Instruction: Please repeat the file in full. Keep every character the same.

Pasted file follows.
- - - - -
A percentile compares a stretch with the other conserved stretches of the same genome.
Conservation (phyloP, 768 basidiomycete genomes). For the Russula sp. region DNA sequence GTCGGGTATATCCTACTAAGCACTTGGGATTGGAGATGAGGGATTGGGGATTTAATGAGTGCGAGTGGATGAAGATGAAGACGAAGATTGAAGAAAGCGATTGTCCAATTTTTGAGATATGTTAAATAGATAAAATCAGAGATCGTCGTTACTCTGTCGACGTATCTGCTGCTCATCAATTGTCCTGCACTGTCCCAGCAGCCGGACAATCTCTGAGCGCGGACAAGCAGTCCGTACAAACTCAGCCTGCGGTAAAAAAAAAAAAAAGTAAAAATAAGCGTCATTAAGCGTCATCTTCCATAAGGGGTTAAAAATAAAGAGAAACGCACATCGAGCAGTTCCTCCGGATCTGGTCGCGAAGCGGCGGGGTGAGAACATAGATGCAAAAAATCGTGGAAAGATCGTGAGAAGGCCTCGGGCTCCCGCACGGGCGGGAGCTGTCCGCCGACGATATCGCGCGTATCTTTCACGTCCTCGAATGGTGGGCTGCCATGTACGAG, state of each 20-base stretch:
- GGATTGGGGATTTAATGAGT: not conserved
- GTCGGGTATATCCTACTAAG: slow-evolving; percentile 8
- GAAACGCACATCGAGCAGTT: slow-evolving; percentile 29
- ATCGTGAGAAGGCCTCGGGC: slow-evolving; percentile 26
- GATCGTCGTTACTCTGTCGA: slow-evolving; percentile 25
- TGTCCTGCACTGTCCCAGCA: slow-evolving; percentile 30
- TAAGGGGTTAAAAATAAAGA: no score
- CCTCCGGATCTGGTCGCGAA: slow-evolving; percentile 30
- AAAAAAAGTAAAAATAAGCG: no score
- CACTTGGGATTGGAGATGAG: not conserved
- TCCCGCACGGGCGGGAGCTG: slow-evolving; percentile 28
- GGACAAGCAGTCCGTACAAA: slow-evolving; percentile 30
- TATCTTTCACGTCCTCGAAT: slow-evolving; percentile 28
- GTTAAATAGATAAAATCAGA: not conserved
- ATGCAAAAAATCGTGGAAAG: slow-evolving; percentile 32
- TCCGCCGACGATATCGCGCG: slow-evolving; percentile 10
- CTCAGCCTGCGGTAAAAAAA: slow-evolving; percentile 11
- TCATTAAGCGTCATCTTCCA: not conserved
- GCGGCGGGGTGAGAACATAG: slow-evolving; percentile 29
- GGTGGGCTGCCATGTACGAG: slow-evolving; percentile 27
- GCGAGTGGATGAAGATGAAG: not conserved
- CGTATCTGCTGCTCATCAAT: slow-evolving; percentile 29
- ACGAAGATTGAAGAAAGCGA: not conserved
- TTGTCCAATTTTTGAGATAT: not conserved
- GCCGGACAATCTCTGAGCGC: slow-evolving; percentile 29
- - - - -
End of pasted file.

A percentile compares a stretch with the other conserved stretches of the same genome.
Conservation (phyloP, 768 basidiomycete genomes). For the Russula sp. region DNA sequence GTCGGGTATATCCTACTAAGCACTTGGGATTGGAGATGAGGGATTGGGGATTTAATGAGTGCGAGTGGATGAAGATGAAGACGAAGATTGAAGAAAGCGATTGTCCAATTTTTGAGATATGTTAAATAGATAAAATCAGAGATCGTCGTTACTCTGTCGACGTATCTGCTGCTCATCAATTGTCCTGCACTGTCCCAGCAGCCGGACAATCTCTGAGCGCGGACAAGCAGTCCGTACAAACTCAGCCTGCGGTAAAAAAAAAAAAAAGTAAAAATAAGCGTCATTAAGCGTCATCTTCCATAAGGGGTTAAAAATAAAGAGAAACGCACATCGAGCAGTTCCTCCGGATCTGGTCGCGAAGCGGCGGGGTGAGAACATAGATGCAAAAAATCGTGGAAAGATCGTGAGAAGGCCTCGGGCTCCCGCACGGGCGGGAGCTGTCCGCCGACGATATCGCGCGTATCTTTCACGTCCTCGAATGGTGGGCTGCCATGTACGAG, state of each 20-base stretch:
- GGATTGGGGATTTAATGAGT: not conserved
- GTCGGGTATATCCTACTAAG: slow-evolving; percentile 8
- GAAACGCACATCGAGCAGTT: slow-evolving; percentile 29
- ATCGTGAGAAGGCCTCGGGC: slow-evolving; percentile 26
- GATCGTCGTTACTCTGTCGA: slow-evolving; percentile 25
- TGTCCTGCACTGTCCCAGCA: slow-evolving; percentile 30
- TAAGGGGTTAAAAATAAAGA: no score
- CCTCCGGATCTGGTCGCGAA: slow-evolving; percentile 30
- AAAAAAAGTAAAAATAAGCG: no score
- CACTTGGGATTGGAGATGAG: not conserved
- TCCCGCACGGGCGGGAGCTG: slow-evolving; percentile 28
- GGACAAGCAGTCCGTACAAA: slow-evolving; percentile 30
- TATCTTTCACGTCCTCGAAT: slow-evolving; percentile 28
- GTTAAATAGATAAAATCAGA: not conserved
- ATGCAAAAAATCGTGGAAAG: slow-evolving; percentile 32
- TCCGCCGACGATATCGCGCG: slow-evolving; percentile 10
- CTCAGCCTGCGGTAAAAAAA: slow-evolving; percentile 11
- TCATTAAGCGTCATCTTCCA: not conserved
- GCGGCGGGGTGAGAACATAG: slow-evolving; percentile 29
- GGTGGGCTGCCATGTACGAG: slow-evolving; percentile 27
- GCGAGTGGATGAAGATGAAG: not conserved
- CGTATCTGCTGCTCATCAAT: slow-evolving; percentile 29
- ACGAAGATTGAAGAAAGCGA: not conserved
- TTGTCCAATTTTTGAGATAT: not conserved
- GCCGGACAATCTCTGAGCGC: slow-evolving; percentile 29